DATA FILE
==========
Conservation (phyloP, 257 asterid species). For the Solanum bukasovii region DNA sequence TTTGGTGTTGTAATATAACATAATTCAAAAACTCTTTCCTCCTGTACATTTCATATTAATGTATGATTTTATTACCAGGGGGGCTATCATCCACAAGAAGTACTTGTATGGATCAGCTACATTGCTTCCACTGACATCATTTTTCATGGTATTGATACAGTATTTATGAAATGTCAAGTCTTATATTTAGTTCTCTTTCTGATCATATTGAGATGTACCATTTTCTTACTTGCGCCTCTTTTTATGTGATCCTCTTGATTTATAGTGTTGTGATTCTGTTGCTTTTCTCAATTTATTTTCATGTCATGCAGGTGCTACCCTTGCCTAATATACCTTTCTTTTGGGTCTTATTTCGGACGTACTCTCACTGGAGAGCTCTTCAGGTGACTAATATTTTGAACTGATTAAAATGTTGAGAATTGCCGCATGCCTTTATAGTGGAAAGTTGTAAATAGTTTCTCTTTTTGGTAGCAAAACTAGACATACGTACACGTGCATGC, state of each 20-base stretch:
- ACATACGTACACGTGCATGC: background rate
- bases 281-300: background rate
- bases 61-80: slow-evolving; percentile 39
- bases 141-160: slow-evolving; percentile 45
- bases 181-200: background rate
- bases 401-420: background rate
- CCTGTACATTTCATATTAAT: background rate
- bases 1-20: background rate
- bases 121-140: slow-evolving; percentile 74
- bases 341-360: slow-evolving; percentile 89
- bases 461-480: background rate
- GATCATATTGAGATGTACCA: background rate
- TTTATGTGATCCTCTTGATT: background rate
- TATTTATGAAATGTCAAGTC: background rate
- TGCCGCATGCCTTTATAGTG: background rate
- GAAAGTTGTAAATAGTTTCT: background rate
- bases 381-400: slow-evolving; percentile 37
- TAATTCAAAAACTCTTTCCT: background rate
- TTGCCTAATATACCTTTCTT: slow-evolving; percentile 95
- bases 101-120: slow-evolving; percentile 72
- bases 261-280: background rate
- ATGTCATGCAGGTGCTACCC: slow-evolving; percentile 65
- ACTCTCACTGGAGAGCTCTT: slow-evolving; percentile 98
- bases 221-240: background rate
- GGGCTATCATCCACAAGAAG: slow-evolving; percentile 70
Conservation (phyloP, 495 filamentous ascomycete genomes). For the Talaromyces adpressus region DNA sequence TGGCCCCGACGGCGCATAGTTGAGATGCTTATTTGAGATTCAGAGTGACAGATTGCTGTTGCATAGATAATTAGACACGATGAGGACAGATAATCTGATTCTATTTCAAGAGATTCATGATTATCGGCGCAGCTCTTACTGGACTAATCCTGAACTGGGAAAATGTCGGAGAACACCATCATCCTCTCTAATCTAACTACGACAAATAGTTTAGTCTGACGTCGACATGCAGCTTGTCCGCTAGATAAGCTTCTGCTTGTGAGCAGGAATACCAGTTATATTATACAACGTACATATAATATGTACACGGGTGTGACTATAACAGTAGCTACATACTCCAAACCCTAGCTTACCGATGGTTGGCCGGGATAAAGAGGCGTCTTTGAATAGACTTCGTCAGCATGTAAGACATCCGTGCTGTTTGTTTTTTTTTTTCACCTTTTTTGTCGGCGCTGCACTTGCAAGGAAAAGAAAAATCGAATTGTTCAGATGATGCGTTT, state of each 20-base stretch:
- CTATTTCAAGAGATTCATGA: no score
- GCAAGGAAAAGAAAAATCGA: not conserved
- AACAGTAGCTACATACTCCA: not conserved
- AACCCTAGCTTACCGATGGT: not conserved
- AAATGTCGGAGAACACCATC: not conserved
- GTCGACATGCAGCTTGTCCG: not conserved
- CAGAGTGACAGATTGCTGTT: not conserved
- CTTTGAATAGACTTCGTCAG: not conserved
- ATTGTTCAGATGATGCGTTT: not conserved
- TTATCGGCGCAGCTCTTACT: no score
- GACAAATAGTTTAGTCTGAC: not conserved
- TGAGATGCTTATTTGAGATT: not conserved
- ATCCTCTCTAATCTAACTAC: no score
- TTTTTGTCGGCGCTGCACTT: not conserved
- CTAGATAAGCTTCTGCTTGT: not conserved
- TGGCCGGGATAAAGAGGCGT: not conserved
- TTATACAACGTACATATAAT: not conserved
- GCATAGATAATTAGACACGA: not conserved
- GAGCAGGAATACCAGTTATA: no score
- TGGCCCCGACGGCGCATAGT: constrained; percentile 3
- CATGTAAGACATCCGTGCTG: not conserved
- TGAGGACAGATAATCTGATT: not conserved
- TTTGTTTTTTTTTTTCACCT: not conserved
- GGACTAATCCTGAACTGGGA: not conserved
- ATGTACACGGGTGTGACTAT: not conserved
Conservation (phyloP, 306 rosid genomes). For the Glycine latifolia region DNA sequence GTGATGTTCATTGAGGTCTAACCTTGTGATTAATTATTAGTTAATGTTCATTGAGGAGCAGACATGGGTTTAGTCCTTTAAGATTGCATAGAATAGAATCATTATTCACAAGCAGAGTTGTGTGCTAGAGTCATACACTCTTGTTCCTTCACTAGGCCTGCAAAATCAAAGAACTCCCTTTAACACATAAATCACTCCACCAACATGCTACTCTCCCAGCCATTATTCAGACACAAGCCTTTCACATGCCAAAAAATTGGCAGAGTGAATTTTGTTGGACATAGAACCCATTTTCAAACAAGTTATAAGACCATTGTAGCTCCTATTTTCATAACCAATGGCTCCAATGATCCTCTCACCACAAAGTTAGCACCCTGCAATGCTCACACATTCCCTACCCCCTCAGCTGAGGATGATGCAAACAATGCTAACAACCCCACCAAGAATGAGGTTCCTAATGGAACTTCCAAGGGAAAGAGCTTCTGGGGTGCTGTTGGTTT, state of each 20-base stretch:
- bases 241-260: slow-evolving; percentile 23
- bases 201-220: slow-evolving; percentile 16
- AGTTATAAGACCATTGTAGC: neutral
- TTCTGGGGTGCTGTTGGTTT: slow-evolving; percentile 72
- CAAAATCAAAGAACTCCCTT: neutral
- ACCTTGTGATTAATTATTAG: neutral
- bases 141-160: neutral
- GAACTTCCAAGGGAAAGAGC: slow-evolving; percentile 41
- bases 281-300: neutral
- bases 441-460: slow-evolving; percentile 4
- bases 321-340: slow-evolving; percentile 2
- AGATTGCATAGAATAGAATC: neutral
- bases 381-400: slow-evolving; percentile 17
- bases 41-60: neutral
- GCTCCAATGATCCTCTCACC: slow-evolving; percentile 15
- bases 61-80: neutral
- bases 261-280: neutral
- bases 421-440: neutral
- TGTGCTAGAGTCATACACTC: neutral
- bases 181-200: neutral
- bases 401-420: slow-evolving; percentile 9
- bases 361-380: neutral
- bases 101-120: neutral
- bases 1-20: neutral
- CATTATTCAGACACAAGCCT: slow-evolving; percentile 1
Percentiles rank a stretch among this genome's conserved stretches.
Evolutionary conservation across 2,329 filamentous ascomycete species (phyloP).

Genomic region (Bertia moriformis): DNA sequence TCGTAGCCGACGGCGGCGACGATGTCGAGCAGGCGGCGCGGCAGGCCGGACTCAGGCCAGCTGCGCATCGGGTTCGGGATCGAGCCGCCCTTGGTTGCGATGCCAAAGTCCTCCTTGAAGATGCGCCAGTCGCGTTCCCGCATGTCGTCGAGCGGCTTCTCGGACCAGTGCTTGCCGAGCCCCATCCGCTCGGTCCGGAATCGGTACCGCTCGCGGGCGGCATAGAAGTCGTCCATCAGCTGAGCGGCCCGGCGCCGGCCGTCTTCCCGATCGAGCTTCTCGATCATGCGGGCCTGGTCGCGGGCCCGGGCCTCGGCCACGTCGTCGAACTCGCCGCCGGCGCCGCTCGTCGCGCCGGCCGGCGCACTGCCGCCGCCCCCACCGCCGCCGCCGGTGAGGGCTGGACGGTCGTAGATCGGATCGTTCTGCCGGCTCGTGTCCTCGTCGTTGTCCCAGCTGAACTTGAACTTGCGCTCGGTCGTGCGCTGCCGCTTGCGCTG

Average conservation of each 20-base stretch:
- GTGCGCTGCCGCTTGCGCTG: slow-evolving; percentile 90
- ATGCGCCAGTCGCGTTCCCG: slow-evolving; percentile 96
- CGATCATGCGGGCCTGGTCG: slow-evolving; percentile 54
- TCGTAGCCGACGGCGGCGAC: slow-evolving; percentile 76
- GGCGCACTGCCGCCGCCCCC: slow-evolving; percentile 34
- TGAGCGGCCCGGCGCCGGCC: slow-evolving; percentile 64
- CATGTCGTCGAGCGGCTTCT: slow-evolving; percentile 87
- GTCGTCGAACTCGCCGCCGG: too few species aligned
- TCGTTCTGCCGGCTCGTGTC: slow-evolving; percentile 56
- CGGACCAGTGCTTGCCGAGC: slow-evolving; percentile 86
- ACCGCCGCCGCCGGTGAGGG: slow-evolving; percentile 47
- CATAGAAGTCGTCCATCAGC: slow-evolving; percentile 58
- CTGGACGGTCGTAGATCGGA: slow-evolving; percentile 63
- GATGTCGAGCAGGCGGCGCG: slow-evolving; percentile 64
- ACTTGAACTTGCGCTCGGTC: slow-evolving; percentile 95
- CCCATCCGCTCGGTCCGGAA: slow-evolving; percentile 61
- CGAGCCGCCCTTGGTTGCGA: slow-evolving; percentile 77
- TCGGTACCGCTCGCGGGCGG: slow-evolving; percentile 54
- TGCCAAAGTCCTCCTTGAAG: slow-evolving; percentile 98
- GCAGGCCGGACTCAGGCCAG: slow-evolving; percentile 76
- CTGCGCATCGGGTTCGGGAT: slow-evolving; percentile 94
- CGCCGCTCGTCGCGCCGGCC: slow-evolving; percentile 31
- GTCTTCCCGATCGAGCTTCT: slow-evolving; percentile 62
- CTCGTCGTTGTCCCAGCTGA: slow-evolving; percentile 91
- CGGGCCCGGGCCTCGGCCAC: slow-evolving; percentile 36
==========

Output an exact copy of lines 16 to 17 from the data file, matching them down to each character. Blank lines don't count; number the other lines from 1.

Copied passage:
- TGCCGCATGCCTTTATAGTG: background rate
- GAAAGTTGTAAATAGTTTCT: background rate